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Wednesday, December 11, 2013
Fredddy the Gateway Drug
One of the neat -- and possibly unique -- programs at the Magna cum Murder mystery conference in Indianapolis is called "Continuing Conversations." The idea is that mystery writers talk shop, and fans listen in. Writers cycle in and out of the discussion for half-hour stretches throughout the day.
Just as I was out to depart "Continuing Conversations" at Magna last October, the talk turned to books that we read when we were young. As I stood up to leave, as I asked, "Did anybody read the Freddy the Pig books?" Sensation! Lots of them had. "Freddy the Detective was the first mystery I ever read," said one writer.
The deerstalker hat on the cover of Freddy the Detective is no fluke: The plot line is that reading The Adventures of Sherlock Holmes inspires Freddy to become a sleuth in his own porcine way. He quotes Holmes constantly.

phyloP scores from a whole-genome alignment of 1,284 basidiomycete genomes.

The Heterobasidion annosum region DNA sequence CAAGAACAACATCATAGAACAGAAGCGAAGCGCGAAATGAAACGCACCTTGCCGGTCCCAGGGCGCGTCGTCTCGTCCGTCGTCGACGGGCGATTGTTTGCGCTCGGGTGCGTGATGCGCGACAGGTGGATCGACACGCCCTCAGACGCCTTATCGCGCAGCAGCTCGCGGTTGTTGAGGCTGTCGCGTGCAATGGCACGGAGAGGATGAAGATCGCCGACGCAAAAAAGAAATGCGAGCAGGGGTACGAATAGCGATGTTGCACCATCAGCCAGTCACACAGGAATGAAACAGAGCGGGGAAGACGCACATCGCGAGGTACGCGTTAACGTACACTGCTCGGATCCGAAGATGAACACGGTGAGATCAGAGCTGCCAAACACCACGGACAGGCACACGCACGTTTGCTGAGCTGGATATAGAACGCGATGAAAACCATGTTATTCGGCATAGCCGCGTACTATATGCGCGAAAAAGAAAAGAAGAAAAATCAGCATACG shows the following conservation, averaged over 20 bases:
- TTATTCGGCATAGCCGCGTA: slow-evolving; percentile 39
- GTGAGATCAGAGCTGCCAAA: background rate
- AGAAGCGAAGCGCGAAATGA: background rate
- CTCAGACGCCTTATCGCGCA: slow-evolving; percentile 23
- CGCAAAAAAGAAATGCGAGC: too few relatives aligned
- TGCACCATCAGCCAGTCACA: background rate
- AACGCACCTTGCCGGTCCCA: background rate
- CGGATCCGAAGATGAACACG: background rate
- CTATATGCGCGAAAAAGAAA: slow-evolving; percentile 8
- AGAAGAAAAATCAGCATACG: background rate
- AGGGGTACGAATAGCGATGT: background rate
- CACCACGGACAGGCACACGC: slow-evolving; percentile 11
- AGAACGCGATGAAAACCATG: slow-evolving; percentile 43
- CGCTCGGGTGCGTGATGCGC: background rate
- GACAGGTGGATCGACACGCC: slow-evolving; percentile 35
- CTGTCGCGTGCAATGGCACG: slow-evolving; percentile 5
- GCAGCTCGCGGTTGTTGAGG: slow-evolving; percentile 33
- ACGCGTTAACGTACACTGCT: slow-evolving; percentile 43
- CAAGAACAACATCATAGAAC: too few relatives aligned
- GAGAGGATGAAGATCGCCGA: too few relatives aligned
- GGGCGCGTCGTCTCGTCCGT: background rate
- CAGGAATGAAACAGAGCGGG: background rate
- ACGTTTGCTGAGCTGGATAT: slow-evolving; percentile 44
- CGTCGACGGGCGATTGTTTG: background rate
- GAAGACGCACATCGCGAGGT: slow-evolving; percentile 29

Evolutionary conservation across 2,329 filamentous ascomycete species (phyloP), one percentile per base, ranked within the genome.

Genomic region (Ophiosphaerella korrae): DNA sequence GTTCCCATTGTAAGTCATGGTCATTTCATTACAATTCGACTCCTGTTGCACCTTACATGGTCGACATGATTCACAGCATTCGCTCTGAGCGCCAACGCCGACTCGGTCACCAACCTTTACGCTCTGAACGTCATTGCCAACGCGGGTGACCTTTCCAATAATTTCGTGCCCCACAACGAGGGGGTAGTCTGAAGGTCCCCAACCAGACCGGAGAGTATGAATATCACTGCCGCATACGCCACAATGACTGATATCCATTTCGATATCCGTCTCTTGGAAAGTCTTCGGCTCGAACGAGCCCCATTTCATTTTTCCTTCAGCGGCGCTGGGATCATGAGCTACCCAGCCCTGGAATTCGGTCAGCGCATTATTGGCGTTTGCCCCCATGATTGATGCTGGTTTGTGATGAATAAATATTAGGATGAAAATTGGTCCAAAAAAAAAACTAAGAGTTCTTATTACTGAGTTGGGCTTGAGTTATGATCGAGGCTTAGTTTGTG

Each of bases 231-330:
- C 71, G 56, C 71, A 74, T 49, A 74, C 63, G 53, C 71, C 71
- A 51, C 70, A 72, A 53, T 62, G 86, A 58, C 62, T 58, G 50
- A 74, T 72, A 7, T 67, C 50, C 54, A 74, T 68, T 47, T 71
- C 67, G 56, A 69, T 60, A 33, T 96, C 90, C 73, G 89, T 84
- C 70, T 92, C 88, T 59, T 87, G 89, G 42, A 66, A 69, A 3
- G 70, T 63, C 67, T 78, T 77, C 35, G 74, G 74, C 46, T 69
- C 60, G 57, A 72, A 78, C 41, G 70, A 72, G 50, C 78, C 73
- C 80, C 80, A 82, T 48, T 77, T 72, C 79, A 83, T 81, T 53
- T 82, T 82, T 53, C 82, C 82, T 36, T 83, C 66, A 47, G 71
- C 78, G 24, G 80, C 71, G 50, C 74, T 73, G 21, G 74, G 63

As a child, I was amazed at how many of my cohorts had never even heard of Freddy. As an adult, I feel an instant bond of kinship whenever a run into a fellow baby boomer who is a Freddy fan. Our numbers are not small. In fact, there's a dedicated group called Friends of Freddy with a website.
For the uninitiated, Freddy was the hero of 26 books between 1927 and 1958 by Walter R. Brooks, who also created the talking horse "Mr. Ed" of TV fame. Freddy and all of his fellow animals on the Bean Farm in upstate New York also talk. But more than that, Freddy is "Everypig," as the Murder Ink entry on him said. Some of the book titles will clue you in on what that means: Freddy the Politician, Freddy the Magician, Freddy the Cowboy, Freddy Plays Football. The Collected Poems of Freddy the Pig.
I only own a couple of first editions, which can be very expensive. But I was fortunately able to buy copies of all of them when they were reprinted in hardback a few years ago. My first retirement project several years from now will be to read them all again in order.
Are there any friends of Freddy reading this?
Posted by Doctor Dan at 12:00 AM